Thursday, February 13, 2014

More on the animosity of the education reform movement toward professional teachers

Following up on Joseph's post on Jonathan Chait and the education reform movement and on the ensuing discussion..

I've talked before about the inevitable tension between profession teachers (particularly highly competent and experienced teachers) and movement reformers like Chait.
First, because, pedagogically, the system has a reactionary bias, made worse by the fact that the most effective teachers, the ones you would want in your corner, are also the ones who are most reluctant to trade their methods in for something new and unproven.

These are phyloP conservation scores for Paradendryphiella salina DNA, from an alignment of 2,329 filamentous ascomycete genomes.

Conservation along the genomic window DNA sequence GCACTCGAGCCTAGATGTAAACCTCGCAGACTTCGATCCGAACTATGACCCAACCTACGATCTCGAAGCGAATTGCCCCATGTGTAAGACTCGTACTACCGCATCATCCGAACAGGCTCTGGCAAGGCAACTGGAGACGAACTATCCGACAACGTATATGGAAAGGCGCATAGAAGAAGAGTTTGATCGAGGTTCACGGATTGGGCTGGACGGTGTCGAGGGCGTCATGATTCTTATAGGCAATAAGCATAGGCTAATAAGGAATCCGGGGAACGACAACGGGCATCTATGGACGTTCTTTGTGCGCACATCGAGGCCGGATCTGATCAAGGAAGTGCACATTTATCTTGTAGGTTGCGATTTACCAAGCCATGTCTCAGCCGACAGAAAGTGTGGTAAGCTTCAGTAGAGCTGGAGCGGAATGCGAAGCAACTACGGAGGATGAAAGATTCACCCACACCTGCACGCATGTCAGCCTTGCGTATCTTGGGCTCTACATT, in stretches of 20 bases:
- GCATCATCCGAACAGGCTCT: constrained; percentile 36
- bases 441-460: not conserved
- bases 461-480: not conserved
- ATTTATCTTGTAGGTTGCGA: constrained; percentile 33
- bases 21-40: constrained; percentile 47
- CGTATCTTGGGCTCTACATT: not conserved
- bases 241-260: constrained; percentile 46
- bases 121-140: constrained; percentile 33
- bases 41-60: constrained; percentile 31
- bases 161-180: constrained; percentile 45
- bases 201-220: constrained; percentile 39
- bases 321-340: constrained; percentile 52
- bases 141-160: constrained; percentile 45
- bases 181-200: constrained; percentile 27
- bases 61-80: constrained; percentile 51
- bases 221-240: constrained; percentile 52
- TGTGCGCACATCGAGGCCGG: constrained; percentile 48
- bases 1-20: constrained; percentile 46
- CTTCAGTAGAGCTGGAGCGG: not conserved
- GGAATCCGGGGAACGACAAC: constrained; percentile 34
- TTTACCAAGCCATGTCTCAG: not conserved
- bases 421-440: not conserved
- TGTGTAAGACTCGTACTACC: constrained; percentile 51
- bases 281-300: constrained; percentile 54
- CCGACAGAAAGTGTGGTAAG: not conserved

I'm afraid, though, I've only discussed the point tangentially and I may have left readers with the idea that this was some sort of a hypothetical particle, that theory predicts reformers might occasionally want to get rid of teachers, not because they were incompetent but because they were reluctant to adopt untested methods (some of which can strike outsiders as a bit flaky).

Not only does this sort of thing happen, but, as pointed out in this Boston Globe story (via the invaluable Edushyster), it sometimes constitutes recognized policy.
But in most cases, the teachers at Dever and Holland should be of high quality. Principals of those schools were granted enormous flexibility to hand-pick their staffs under a 2010 state law that aims to rapidly overhaul failing schools. That hiring flexibility enables principals to get rid of any teacher, including those who perform well but disagree with the turnaround methods.

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